Baila is a form of dance music popular in Srilanka, and in India its popular in Mangalore and Goa especially with Konkani speaking Christians. The genre originated centuries ago among the 'kaffir' or Afro-Sinhalese communities (mixed communities of Portuguese, African and native Sinhalese people). It primarily utilises European instruments and rhythms found in Spain/Portugal, Sri Lanka, Africa and South India. In Mangalorea and Goa Baila songs are played during every party and weddings and people love to dance.
Baila music, though popular as a folk art for centuries in the country, was introduced to Sri Lanka's mainstream during the early years of the 1960s when singer Wally Bastian (who was also a police officer), began adapting the 6/8 'kaffirhina' rhythms to accommodate Sinhala lyrics. By the 1970s, owing largely to the contributions of musicians MS Fernando and Maxwell Mendis, baila had grown to become a recognized (and respected) style of Sri Lankan popular music.
The term "baila" is adapted from the Portuguese verb "bailar" meaning "to dance". Historically, Baila was a popular folk tradition along the coastal districts where the Portuguese influence was strongest. These communities (consisting of Portuguese traders and the slaves that they had brought with them from the western coast of Africa) gradually combined with communities of native Sri Lankans. From this cultural interchange, emerged the musical style now referred to as "baila". The genre was quick to spread around the whole island of Sri Lanka and was even influenced by 'Habanera' a form of dance music in the mid-1900s. The kafirs particularly in Puttalam view Baila and Kaffirinha tradition to be as intertwined with wedding ceremonies as wine and cake are. On the east coast of Batticaloa live Sri Lankan Burghers, the other group of inheritors of Baila and Kaffirinha and the descendants from Portuguese. Along with some rhythmic elements, the often light hearted comical lyrics and the Wada (debate) Baila tradition appears to be uniquely Sri Lankan. With a history of over five hundred years, it is older than other relatively recent semi-classical traditions.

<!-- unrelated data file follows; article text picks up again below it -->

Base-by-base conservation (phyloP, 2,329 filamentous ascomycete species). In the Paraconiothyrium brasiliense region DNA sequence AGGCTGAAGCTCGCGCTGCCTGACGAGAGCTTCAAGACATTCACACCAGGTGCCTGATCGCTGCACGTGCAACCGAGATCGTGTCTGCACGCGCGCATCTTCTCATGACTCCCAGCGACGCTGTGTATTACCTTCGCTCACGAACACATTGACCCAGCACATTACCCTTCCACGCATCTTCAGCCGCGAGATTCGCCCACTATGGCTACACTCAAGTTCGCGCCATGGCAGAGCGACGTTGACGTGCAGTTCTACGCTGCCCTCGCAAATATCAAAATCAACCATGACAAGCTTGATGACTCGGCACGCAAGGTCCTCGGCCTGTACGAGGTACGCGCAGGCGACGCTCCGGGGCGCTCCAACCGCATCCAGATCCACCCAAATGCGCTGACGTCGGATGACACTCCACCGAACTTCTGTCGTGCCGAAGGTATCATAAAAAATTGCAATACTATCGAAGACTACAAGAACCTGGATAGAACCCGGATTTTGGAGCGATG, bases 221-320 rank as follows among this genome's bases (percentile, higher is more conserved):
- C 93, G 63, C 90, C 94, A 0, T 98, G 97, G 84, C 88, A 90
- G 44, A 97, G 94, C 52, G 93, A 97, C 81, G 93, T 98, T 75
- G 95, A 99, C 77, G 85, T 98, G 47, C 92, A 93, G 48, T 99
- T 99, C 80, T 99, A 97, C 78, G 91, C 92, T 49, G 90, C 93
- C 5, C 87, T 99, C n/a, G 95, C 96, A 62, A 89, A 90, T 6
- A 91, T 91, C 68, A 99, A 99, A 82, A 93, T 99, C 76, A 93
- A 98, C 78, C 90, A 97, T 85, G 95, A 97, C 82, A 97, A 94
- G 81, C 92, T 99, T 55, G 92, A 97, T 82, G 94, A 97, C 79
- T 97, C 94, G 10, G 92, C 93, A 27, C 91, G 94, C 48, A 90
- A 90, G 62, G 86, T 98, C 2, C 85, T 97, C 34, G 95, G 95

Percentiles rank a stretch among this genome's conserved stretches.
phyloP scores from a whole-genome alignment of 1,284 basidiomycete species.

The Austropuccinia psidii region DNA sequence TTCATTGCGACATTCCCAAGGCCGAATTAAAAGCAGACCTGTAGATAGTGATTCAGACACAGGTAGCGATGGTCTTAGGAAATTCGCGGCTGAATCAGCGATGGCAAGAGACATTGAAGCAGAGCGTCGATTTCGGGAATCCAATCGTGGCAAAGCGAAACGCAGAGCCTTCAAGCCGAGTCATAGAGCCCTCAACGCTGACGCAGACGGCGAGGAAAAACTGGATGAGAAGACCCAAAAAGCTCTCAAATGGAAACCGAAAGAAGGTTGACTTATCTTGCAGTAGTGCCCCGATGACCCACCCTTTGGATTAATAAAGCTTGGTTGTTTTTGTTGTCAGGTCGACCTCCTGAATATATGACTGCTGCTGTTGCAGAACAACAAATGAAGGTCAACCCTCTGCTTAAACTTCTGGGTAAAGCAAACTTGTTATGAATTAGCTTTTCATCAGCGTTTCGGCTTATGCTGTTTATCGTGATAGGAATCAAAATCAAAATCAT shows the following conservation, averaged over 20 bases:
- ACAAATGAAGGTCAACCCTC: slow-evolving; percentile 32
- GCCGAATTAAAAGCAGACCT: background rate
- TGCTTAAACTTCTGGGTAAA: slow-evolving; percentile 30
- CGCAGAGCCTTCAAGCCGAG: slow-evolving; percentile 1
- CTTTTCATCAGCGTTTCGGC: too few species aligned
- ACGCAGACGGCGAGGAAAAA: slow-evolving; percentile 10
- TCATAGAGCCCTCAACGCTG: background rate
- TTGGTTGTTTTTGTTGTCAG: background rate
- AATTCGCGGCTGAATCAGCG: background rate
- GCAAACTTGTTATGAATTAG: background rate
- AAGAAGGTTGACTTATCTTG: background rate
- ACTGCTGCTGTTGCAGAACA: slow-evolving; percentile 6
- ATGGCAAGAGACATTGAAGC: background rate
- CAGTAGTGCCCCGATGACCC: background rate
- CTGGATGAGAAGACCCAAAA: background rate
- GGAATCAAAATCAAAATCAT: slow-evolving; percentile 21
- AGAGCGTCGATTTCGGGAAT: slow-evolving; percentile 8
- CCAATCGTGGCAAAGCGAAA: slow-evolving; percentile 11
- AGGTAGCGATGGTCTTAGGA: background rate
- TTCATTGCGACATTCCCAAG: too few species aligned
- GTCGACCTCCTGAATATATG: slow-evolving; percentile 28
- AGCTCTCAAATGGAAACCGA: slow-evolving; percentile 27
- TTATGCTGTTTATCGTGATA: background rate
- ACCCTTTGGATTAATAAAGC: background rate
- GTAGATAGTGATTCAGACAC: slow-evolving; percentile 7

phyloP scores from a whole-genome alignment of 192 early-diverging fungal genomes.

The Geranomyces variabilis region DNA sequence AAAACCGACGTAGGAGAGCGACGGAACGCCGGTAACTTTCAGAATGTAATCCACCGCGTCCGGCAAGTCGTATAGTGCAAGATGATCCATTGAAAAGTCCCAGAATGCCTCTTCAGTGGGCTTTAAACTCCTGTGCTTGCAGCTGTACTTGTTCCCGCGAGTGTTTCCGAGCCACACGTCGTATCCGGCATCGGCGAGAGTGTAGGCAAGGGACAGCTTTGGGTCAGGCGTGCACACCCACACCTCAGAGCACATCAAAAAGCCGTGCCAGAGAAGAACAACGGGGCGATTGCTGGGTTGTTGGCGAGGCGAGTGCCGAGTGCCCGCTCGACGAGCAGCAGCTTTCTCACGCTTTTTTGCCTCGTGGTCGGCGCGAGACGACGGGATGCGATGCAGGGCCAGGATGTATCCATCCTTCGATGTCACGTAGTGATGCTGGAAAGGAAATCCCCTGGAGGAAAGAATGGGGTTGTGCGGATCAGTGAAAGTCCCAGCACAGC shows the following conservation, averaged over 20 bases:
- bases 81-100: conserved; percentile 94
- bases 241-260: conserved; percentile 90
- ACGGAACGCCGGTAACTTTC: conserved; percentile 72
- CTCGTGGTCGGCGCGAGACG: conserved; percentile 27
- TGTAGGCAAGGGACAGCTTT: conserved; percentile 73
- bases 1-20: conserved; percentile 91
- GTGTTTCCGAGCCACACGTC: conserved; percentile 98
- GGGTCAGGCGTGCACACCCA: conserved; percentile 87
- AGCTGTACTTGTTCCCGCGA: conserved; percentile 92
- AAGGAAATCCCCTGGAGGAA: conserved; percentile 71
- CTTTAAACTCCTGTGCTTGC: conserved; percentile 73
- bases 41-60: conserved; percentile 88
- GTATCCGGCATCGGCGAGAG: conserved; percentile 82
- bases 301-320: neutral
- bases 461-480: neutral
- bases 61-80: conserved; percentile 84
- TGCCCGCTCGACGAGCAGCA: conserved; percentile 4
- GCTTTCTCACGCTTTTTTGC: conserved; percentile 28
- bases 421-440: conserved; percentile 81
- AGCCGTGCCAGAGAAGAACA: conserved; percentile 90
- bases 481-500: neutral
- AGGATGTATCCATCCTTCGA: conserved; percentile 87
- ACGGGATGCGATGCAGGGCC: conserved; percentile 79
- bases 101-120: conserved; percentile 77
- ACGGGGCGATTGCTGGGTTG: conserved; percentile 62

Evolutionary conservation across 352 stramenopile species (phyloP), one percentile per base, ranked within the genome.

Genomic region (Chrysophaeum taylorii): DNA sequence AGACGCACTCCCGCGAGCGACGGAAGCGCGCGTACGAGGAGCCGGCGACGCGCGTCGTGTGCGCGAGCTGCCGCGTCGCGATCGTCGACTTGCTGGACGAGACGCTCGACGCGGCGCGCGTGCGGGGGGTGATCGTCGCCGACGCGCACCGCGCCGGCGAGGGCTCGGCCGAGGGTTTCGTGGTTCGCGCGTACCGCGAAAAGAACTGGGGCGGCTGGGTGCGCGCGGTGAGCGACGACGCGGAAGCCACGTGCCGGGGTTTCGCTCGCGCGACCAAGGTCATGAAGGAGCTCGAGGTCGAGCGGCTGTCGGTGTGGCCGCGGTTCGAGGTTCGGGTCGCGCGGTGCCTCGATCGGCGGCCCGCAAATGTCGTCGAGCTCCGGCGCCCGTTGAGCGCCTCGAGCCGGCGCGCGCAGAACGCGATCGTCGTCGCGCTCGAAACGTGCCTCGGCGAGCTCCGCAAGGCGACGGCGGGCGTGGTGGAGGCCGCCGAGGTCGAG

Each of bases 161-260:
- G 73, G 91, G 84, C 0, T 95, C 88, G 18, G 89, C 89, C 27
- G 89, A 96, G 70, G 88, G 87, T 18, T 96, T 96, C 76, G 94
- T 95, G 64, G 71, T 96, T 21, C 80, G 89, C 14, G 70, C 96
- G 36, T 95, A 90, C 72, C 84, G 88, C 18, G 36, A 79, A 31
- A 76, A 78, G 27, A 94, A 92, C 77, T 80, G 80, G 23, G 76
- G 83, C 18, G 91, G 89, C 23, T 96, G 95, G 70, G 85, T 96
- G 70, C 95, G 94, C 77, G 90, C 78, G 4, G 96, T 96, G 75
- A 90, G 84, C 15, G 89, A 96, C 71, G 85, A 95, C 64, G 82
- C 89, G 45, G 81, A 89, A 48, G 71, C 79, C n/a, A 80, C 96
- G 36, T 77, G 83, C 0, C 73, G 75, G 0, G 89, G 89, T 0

M.S. Fernando A.K.A. "Baila Chakrawarthi" was a key figure in Sri Lankan baila history. Nithi Kanagaratnam also started Baila's in Tamil in 1967 and was the key figure in the developmentof the same.
Today, this kaffirhina style (often referred to by its "6/8" time) has been adapted from violin, bongo drums, mandolin, box guitar and honky tonk piano to accommodate modern instruments — specifically the electric guitar and synthesiser/workstation keyboards, octapad, and drum kit. Due, in part, to this evolution, it is most often heard during parties, school reunions, charity dinner dances, hotel concerts, and weddings. Contemporary baila is also characterized by comical lyrics, often loosely adapted from themes derived from Sri Lanka's history and/or folklore.
There are two subgenres of baila.
- Chorus baila — typical baila song
- Waada baila — this is a contest between several baila singers, often spontaneous. Judges give them a topic and competitors must compose their own lyrics for the specific baila rhythm. Marks are given in different criteria: quick-wittedness, meaningfulness, the flow and rhyme are some of them.
Popular baila artists include M.S. Fernando, Anton Jones, Paul Fernando, Desmond de Silva, Nihal Nelson, Maxwell Mendis, Sunil Perera (The Gypsies), Saman De Silva, Danapala Udawaththa, Rajiv Sebastian, Claude de Zoysa, Marriazelle Goonathilake, Nithi Kanagaratnam, A.E.Manoharan, Dalreen and many more.
It has also influenced the music of many popular artists such as Annesley Malewana, Clarence Wijewardene, C.T Fernando, Anil Bharathi, Christopher Paul, Priya Peiris (La Bambas), Super Golden Chimes, Los Flamingos, Sunflowers (band), The Gypsies, even Pandit W. D. Amaradeva and many more.
Radio broadcaster Vernon Corea has been credited with having helped to spread baila music to the English-speaking world via English-language programmes aired on Radio Ceylon and BBC Radio London during the late 1960s and 1970s.
In December 2006 a nonstop dance CD with greatest baila hits titled Sri Lankan Open House Party was released in Sri Lanka. The music was directed by renowned composer Suresh Maliyadde while the music to the CD was provided by Niresh Perera (The Gypsies) on drums, Mahinda Bandara (Fortunes) on guitar, Tilak Dias on bass, Tissasiri Perera on key boards and Visharadha Monaj Pieris on percussion. Singers powering these all time evergreens are Kanishka Wijetunga, Ganesha Wijetunga, Mariazelle Goonetilleke and Suresh Maliyadde.
There are baila songs in Tamil also which was popularised by Nithi Kanagaratnam, Ceylon Manohar, M.P.Paramesh, Ramachandran, Amuthan Annamalai and many othes. Nithi Kanagartnam's song "Chinna Mamiye" (or "Sinna Mamiye") in particular is popular and the rhythm is quite like some of the konkani songs. Nithi started Tamil Baila in 1967 and was dubbed as the " Father of Tamil Pops" in Sri Lanka. These songs are popular in Tamil Nadu, India and also in countries where the Tamils live.
- Kaffirinha - the spurned folk art, by Amal HEWAVISSENTI (Sunday Observer, 31.10.2010)
- Amaradeva at 85: Giving tongue to a nation’s soul, by Ajith Samaranayake dbsjeraj - 4 December 2012
- Moratuwa, the City of Pioneers (Purogameethwaye Nagaraya); ElaKiri Community